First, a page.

At the beginning of February, the Celts celebrate Imbolc (im’olk) or Candlemas, the Feast of Lights. February 2 is often chosen as the day of celebration because it marks the cross-quarter day on the calendar, halfway between the Winter Solstice and the Spring Equinox. Locally, it may be celebrated around the time of the first sign of spring.
Imbolc is a time of weather prognostication and the tradition of watching to see if serpents or badgers came from their winter dens may be a precursor to the North American Groundhog Day. A Scottish-Gaelic proverb states:
The serpent will come from the hole
On the brown Day of Bride,
Though there should be three feet of snow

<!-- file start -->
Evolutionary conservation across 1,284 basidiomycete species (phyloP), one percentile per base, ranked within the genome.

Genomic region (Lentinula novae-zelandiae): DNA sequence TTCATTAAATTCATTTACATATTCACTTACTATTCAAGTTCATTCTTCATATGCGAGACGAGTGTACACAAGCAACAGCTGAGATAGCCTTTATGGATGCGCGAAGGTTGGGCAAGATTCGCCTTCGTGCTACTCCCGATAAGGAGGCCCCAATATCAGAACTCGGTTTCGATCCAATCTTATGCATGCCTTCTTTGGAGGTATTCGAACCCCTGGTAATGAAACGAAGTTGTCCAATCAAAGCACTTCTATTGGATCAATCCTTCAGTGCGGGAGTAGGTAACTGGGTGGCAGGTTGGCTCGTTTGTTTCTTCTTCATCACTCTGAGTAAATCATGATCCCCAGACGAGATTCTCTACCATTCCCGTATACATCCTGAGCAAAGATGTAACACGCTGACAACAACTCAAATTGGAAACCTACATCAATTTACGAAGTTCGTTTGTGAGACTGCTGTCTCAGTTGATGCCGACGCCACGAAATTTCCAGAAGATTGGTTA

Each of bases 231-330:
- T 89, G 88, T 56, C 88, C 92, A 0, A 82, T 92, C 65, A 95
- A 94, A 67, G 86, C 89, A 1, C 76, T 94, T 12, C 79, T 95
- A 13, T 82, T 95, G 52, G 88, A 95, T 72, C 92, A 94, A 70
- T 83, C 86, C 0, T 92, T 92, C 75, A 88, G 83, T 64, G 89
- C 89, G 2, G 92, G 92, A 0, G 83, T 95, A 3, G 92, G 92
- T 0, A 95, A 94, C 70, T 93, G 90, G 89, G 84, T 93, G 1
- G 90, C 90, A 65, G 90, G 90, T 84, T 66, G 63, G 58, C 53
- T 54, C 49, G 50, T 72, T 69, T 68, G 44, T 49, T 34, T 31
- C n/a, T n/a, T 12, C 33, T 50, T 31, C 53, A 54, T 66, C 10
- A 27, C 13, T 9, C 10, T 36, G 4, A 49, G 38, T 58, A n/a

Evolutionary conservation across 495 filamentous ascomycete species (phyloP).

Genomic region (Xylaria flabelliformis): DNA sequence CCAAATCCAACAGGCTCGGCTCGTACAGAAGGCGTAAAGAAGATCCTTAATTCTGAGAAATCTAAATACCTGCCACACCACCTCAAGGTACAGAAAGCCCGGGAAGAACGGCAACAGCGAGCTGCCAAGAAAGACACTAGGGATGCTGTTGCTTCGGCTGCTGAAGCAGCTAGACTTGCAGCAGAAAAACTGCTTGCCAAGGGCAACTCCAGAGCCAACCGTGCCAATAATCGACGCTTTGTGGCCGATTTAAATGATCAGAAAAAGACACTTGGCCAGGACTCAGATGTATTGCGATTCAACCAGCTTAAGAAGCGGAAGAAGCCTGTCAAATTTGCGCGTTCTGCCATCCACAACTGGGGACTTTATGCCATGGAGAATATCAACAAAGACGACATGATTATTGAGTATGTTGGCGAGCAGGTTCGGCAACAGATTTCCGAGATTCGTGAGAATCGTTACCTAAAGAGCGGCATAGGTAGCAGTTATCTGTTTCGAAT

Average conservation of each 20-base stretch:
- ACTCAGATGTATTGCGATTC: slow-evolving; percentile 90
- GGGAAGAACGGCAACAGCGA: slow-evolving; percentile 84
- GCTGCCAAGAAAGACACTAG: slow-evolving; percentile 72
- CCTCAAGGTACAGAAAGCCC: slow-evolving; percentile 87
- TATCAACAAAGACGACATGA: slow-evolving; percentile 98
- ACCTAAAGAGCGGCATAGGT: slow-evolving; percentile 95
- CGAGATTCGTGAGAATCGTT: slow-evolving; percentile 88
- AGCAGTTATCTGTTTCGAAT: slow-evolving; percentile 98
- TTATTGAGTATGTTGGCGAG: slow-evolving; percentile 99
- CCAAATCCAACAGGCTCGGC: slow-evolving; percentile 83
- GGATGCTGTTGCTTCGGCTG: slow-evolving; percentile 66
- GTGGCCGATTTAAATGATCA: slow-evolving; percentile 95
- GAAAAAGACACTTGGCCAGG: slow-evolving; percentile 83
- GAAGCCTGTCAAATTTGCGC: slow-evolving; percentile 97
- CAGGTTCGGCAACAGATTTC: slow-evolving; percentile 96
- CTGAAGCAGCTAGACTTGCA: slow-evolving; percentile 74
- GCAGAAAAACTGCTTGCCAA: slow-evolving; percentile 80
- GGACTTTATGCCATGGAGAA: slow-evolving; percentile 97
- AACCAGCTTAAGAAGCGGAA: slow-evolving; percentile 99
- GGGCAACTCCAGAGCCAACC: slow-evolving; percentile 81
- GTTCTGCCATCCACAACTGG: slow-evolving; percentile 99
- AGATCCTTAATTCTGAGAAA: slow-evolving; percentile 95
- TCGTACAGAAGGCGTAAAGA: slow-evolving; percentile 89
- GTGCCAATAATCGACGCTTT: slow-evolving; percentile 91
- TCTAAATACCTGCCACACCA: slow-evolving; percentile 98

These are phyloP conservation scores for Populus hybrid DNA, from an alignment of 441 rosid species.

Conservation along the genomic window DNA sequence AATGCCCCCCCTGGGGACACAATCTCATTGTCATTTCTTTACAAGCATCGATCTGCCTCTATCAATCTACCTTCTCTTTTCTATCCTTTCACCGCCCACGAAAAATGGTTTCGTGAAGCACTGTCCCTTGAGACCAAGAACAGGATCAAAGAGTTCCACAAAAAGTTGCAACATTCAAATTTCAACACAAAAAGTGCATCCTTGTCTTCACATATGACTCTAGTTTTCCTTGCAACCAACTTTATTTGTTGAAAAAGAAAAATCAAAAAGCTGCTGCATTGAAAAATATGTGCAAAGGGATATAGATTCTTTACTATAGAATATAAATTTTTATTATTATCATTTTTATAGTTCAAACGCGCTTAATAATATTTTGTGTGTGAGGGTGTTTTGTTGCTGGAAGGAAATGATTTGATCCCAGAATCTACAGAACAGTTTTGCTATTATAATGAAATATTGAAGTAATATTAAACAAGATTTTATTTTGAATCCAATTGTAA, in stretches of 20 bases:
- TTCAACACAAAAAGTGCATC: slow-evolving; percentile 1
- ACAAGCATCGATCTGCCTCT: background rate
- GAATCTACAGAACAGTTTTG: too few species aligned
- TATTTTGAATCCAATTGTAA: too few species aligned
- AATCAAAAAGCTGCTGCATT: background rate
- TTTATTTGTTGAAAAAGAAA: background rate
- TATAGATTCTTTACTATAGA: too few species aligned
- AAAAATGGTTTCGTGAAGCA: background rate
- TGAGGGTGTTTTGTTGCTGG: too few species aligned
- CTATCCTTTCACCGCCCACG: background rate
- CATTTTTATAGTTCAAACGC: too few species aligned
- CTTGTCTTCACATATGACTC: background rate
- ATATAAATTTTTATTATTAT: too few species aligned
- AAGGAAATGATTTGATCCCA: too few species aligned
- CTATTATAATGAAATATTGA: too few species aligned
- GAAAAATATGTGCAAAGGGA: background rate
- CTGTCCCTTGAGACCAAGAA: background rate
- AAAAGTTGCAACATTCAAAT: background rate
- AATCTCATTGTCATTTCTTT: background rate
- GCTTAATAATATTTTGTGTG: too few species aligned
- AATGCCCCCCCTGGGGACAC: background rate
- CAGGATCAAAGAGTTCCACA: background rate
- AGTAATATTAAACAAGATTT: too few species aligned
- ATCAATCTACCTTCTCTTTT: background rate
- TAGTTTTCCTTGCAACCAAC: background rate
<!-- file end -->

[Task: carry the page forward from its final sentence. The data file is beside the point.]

On the flat surface of the ground.
Imbolc also coincides with the feast day of St. Brigit (known as the Bride of Scotland). Brigit or Brigid is the goddess of poetry, healing, and smithcraft. She is associated with holy wells, sacred flames, and healing. Therefore fire and purification are an important aspect of this festival. The lighting of candles and fires represents warmth and the increasing power of the sun over the coming months.
Celebrate Imbolc by cleaning your house (purification), making a St. Brigit cross, or leaving a silk ribbon on your doorstep for Brigit to bless; it can then be used for healing purposes. Meditate on what you would like to see grow in health and strength this year.